Let’s take a guy this time, Alex, working his ass off in London. Alex adores what he does but it doesn’t stop him dreaming of New York, even Hollywood! Why not?! Nothing can stop him. He’s always doing mini projects here and there, a bit of film critique, a bit of acting, a bit of travel. If he were to give up his very good job this second and go searching for something else, is he a failure? He could be the next Antonio Banderas. And what if he has to pick up some odd job in the meantime while he pursues his dreams, is he a failure? And what if he never makes it big, his screenplays never get produced, he is never cast a role- is he a failure? Absolutely, undoubtedly, no, no, NO!

So you’re working 3 jobs because you dropped out of school, you’re not a failure. You have quit more jobs than changed your underwear, you’re not a failure. You don’t know what you want to be, you’re not a failure. You busk in the street to make ends meat, you’re not a failure. You ran out of money and now you’re back to square one, you’re not a failure. You still live at home, you’re not a failure. Your job isn’t very well paid, you’re not a failure. You don’t have a smart phone, you’re not a failure! You didn’t get that promotion, you’re NOT a failure! I cannot emphasis this enough. After feeling like a failure for most of my 23 years, I want to shout it from the rooftops: I am not a failure. I am not failing at life. Say it with me- “I am not a failure. I am not failing at life”.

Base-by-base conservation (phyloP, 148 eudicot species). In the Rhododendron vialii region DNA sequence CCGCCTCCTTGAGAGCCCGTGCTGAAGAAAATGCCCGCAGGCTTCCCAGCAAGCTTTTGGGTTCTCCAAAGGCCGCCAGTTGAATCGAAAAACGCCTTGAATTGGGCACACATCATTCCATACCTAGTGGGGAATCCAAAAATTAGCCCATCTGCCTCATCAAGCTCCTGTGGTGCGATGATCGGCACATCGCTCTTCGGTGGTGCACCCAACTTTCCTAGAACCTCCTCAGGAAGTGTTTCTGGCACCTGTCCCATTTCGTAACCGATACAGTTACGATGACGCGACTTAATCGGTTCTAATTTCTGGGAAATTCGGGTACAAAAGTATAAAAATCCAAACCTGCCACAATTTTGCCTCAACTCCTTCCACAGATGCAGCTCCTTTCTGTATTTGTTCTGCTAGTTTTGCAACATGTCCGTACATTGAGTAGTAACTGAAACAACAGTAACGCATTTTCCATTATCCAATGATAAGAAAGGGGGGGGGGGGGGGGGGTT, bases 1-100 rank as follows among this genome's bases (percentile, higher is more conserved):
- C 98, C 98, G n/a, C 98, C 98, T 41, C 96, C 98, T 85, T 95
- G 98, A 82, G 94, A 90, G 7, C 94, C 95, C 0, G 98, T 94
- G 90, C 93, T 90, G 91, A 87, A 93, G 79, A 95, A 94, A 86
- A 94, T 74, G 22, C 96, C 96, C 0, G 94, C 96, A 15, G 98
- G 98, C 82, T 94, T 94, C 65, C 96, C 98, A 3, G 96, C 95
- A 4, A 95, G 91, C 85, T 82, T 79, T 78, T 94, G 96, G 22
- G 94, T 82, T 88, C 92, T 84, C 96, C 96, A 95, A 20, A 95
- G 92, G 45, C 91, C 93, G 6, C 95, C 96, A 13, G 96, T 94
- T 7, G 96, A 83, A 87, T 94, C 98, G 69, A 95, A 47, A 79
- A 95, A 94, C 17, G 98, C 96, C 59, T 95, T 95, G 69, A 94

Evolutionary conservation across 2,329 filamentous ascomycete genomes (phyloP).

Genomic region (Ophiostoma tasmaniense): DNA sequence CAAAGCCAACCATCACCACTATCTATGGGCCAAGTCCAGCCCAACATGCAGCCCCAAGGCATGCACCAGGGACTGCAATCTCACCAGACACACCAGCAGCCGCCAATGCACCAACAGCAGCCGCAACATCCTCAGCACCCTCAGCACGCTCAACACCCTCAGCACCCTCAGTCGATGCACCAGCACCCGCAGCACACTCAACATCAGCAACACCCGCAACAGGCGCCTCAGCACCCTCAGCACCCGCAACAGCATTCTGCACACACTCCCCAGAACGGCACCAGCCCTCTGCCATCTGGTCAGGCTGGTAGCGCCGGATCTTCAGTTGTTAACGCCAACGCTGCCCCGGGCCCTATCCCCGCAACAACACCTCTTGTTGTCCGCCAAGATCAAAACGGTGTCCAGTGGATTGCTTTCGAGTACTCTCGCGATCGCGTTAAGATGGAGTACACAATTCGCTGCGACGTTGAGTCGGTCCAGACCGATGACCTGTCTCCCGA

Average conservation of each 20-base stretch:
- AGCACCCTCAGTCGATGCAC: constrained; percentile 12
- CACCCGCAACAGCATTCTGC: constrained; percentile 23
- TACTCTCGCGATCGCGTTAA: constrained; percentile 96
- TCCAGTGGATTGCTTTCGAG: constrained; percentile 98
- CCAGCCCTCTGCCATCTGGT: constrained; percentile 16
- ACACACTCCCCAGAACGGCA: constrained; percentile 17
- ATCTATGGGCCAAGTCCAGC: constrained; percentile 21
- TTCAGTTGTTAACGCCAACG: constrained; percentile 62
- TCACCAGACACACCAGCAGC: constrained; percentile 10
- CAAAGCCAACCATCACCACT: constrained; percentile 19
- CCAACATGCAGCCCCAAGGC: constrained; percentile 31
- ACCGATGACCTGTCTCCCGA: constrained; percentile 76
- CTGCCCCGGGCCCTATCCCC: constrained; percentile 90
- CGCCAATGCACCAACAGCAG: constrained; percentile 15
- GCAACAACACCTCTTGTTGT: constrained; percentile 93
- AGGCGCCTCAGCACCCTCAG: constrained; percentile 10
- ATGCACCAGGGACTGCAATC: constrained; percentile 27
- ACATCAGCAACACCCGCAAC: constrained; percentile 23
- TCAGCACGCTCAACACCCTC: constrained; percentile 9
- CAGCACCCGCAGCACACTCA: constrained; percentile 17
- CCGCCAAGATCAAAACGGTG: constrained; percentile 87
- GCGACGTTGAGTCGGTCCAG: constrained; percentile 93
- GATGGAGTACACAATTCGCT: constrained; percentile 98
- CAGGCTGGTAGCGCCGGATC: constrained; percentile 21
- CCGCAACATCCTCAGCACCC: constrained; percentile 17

Life has a funny way of working out. I’ve been rejected so many times from jobs, men, whatever. I’m so glad I was. If not, if everything had quite happily gone along the way I wanted it to back then, I’d have never learnt the things I know now. Learning and growing is more important than the obsession with ‘not failing’. Let’s say mum’s right, let’s say I did fail. Well thank goodness, because I’m about to embark on my 5th country living and working abroad and it never would have happened. I’d never have developed a passion for yoga and one day want to teach it. I’d never have gone on safari. I’d never have felt whole just as I am. I’d never have thought I had something meaningful to write about and share with others. I’d never have passed out in Vietnam from smoki… uhhhh, yeah. Let’s say the folks are right. Why are you thankful? What have you learnt? How have you grown?
Thank you for reading. xxx

Feature picture, full credits to Seanwes and his great podcast, “Failure Does Not Exist”.

Hi! I’m Sarah. I dropped out of university tired with the mundane life I was living in England. Now I’m an aspiring ex-pat of the world, having already lived and worked in Vietnam, Italy and Maldives. I’m using this blog to document my experiences and hopefully inspire others!